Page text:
Tiny State, Huge Pain
Sunday, December 21, 2008
PROVIDENCE, R.I. -- Tiny Rhode Island, America's geographically smallest state and the first of the original colonies to declare independence from British rule, recently added another, less favorable distinction: It has the second-highest unemployment rate in the country.
Eleven straight months of job losses -- another 4,000 jobs disappeared between October and November -- have put Rhode Island's unemployment rate at 9.3 percent, higher than the national average and second only to recession-hit Michigan. While most of the country began to feel the economic downturn in recent months, this state has been in recession far longer, and the pain is deeper, according to Rhode Island economists, government officials and some of those struggling to find work.
"The company I worked for is moving to China," said Lois Dionne, a 53-year-old widow who in February lost her job as a receptionist at a rubber company. "It cost too much here. It's cheaper over there," she said.
Since she was laid off, she has been working "a few nights at J.C. Penney's" as a cashier, and spends her days on the computer, searching for jobs, filling out applications and occasionally interviewing. "You keep going," she said. "You don't give up."
Dionne was standing outside with hundreds of other job-seekers on a chilly afternoon, waiting to submit her application at a job fair for Pentair Electronic Packaging, in the town of Warwick, not far from Providence. Pentair announced an expansion and plans to hire 80 skilled workers -- welders, press operators, painters, assemblers and maintenance technicians, among others -- and 500 people showed up.
So how did little, picturesque Rhode Island become one of the most economically depressed parts of the country?
The answers are many and complex, and the slide has been long in coming, part of the general collapse of the old manufacturing towns of New England and Upstate New York. Rhode Island was the birthplace of the Industrial Revolution and was a major center for textile mills that long ago relocated to the South, as well as small factories making tools, silverware and fashion jewelry.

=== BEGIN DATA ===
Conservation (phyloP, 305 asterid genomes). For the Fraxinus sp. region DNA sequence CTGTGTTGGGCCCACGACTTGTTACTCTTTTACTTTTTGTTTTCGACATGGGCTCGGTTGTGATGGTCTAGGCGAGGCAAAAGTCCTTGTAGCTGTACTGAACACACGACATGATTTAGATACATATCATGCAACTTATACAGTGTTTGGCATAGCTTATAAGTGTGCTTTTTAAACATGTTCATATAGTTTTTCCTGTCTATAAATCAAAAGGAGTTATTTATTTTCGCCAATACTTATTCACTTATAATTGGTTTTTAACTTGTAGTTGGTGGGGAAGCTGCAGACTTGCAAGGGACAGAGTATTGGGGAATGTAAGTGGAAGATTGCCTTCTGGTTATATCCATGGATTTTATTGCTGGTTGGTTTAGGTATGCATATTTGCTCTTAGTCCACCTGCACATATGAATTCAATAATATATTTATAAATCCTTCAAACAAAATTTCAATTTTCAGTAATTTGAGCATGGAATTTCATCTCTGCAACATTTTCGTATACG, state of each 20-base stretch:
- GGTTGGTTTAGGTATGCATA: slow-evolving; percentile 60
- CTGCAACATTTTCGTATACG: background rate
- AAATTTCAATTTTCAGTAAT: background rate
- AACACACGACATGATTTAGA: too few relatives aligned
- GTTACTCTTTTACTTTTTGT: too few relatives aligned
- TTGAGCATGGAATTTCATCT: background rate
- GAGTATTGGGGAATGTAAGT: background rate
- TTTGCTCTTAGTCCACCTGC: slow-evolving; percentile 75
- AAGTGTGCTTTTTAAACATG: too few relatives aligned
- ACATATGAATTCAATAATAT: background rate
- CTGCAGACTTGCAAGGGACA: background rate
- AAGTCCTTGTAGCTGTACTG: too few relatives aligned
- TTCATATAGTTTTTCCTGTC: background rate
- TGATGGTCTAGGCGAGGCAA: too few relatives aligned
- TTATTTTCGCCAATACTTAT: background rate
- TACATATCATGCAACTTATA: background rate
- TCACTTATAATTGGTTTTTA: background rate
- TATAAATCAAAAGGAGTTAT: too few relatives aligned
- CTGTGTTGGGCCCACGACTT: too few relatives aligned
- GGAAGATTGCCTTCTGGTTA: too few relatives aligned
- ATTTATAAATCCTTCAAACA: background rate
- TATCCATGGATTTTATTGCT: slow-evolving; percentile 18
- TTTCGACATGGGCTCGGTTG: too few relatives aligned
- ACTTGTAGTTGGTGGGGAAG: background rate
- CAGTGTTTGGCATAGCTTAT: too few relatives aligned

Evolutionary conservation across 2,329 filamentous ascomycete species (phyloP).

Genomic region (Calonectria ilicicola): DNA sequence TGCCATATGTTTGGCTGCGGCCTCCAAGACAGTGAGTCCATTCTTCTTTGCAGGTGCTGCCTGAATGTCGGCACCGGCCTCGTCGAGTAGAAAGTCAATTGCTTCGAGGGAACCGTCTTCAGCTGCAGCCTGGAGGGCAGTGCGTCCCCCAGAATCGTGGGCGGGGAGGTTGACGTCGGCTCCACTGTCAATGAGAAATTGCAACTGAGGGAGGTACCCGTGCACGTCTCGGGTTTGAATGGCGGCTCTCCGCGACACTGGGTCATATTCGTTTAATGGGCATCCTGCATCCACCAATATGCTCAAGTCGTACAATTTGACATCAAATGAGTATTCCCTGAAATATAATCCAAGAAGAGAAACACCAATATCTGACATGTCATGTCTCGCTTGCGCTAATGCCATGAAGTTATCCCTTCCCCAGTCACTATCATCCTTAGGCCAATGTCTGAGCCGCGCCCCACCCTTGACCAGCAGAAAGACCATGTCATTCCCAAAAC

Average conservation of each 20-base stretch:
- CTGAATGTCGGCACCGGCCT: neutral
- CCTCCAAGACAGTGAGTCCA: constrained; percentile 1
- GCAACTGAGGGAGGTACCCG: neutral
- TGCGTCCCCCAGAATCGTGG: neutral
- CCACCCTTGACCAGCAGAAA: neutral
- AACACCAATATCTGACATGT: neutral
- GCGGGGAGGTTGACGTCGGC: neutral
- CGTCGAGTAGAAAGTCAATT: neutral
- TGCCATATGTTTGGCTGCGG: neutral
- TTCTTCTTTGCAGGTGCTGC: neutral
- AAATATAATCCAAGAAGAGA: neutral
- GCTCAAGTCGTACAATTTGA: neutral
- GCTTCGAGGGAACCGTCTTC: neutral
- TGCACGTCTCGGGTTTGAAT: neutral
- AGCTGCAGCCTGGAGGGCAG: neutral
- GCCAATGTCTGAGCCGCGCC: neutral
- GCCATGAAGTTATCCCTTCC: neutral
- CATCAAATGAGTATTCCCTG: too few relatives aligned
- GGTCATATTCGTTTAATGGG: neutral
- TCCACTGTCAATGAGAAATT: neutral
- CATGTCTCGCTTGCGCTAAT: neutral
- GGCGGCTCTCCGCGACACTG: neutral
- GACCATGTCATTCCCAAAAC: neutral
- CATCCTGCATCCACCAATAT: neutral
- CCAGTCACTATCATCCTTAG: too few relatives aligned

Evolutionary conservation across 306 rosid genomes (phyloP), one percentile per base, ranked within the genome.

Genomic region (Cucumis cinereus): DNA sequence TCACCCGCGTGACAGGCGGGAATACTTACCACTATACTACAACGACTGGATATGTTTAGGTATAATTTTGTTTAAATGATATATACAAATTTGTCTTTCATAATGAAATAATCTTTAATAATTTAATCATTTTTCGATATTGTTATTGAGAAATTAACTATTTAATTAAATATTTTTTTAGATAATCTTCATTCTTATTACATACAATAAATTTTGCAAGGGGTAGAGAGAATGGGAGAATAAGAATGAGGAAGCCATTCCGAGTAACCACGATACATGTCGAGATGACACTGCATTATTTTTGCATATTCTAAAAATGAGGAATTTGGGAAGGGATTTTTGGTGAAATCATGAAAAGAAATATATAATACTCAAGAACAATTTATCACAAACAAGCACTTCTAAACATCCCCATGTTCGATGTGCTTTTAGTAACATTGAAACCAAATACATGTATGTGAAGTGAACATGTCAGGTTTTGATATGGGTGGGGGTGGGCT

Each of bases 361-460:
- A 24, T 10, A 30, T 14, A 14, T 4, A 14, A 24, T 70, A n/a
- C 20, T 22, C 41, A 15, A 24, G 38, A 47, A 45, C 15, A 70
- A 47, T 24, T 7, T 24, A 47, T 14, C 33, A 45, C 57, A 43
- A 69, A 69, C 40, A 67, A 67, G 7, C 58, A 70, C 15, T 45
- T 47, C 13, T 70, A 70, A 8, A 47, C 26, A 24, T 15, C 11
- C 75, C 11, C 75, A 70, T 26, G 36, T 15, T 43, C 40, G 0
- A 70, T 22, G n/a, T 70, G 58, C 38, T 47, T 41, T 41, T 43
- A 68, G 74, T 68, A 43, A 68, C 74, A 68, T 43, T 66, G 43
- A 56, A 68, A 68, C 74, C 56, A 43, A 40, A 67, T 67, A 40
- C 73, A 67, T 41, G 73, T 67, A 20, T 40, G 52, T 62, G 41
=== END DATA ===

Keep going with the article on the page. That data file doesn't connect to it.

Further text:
"Rhode Island and some of the other Northeastern states were really the cradle of the Industrial Revolution," said Edward M. Mazze, a professor of business administration at the University of Rhode Island. "This is where manufacturing began. . . . That worked well up until the 1960s."
For a long time, those factories provided good jobs for the state's blue-collar population. But today, many of those factories are no longer here, having either relocated south or gone overseas.
"Part of what's going on is like Michigan -- the hollowing out of the manufacturing industry," said Sen. Jack Reed (D-R.I.), who was in Providence with the governor to announce new federal aid to neighborhoods hit hard by foreclosures.
In previous years, Rhode Island was a main beneficiary of the nationwide housing bubble. Home prices shot up dramatically, in part because residents of Massachusetts and New York bought second homes here. "Rhode Island had one of the biggest housing booms," said Gov. Donald Carcieri (R) in an interview. "When the bubble burst, we went like that," he said with a snap of his fingers.
On Dec. 1, the National Bureau of Economic Research reported that the U.S. economy was officially in recession and had been since December 2007. Carcieri said that was not news here. "We were kind of the canary in the coal mine -- we felt it two years before," he said.